A third important concept of the Right Use of Power work is that feedback is an investment in relationship. Often, people in power are screened off and protected from hearing bad news. Moreover, it is frequently dangerous for down-power individuals to suggest to the boss that he or she may be doing something that is self-defeating or wrong. This fear-of-losing-your-job syndrome is doubtless why, in Hans Christian Andersen’s famous fairy tale, none of the king’s courtiers dared to tell their majesty that he was naked. Instead, it took a child who wasn’t on the court payroll. Similarly, in the crash some years ago of an Asian commercial airliner, the co-pilot noticed, per the cockpit recorder, that the pilot had made a life-endangering mistake but was unwilling or unable to point out or correct that mistake of his superior. As a result, several hundred passengers and the entire crew lost their lives. Apparently, the co-pilot was unable to give this crucial feedback to his boss out of respect for the latter’s authority. Yet while providing timely feedback can be crucial, it also creates a stronger bond between the up- and down-power individuals provided the former has the capacity and humility to ask for, graciously accept, and—if appropriate—implement feedback from those in down-power positions.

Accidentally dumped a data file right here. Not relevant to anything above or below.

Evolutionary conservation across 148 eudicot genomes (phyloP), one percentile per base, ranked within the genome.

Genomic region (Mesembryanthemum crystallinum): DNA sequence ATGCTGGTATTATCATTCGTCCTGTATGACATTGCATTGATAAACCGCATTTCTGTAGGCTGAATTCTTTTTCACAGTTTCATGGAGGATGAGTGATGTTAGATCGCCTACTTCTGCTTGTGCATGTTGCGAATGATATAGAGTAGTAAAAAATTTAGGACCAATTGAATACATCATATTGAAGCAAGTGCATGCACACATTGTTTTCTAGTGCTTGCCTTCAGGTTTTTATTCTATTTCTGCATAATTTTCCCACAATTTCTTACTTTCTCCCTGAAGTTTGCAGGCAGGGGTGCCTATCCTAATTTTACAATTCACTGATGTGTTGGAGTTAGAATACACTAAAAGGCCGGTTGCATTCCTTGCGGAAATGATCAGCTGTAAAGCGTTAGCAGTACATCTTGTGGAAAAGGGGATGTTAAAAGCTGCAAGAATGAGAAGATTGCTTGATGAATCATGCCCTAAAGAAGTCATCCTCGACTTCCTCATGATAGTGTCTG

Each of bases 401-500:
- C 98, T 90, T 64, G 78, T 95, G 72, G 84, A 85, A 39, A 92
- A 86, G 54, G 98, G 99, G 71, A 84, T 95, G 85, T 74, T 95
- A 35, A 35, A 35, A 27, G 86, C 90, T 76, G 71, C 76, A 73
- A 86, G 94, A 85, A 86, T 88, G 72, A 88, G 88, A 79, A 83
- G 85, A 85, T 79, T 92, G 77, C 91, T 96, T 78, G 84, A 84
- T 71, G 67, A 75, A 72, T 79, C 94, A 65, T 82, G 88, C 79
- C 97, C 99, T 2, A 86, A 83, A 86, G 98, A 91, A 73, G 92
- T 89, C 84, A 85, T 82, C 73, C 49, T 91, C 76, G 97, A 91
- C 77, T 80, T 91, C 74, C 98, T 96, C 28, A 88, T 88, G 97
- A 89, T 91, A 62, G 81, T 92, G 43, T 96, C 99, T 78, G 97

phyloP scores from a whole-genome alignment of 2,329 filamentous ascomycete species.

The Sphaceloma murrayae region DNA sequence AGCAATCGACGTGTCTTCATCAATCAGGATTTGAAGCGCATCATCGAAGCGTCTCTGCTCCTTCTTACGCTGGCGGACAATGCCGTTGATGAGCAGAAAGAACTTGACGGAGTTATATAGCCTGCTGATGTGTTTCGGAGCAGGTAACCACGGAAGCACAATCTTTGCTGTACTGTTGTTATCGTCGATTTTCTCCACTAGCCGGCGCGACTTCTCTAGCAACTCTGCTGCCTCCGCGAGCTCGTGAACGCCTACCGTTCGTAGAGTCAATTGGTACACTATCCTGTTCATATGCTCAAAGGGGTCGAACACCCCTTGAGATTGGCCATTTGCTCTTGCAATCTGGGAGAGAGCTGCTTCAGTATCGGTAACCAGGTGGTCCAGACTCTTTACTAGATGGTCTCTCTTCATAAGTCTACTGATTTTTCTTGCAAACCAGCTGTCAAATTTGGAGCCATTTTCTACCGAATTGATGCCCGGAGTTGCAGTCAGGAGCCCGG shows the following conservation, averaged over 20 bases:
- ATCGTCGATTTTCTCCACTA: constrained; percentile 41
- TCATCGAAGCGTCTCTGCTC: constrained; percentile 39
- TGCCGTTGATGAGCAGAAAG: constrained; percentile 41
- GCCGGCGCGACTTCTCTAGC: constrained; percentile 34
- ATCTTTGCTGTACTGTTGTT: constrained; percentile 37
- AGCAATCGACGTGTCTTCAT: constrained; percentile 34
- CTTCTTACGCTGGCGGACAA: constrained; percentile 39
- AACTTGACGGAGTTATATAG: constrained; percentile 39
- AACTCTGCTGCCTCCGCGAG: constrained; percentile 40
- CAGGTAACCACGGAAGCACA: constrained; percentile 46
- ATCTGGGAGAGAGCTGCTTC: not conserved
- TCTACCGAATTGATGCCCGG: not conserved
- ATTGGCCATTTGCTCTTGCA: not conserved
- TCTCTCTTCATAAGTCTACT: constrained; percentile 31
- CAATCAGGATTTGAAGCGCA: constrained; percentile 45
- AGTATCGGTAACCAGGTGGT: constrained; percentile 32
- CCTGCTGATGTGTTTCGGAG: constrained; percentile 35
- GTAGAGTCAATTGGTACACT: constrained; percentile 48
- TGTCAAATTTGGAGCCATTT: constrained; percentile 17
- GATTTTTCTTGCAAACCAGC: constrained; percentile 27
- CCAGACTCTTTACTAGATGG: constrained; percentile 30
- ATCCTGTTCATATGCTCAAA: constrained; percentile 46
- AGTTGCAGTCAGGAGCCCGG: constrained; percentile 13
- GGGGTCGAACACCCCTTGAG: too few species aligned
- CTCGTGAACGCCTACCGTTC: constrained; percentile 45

Obviously, in three pages I am unable to do more than touch upon several of the important concepts and techniques in a body of work contained in 450+ pages of printed text. Nevertheless, Cedar’s overall recommendation can be summarized thus: While standing in our power, we should stay in our hearts. In other words, we need to remember how it feels when those in power treat us well or badly and behave towards those below us as we would want to be treated by our own supervisors. After all, even the mightiest CEO has a board of directors over him or her, and even the President of the United States when he (currently) goes in for his annual physical is down-power to his physician.
If this Golden Rule-style philosophy seems out of place in the corridors of power, this absence may be the cause of so much of the bad news we read about daily in our newspapers. Outstanding leaders rally and mentor their followers by good examples and fair treatment; bad ones do just the opposite. I thus encourage Terranauts to remember and internalize the principles and practices outlined above and to learn to exercise whatever power they have or may assume with wisdom, sensitivity, and skill.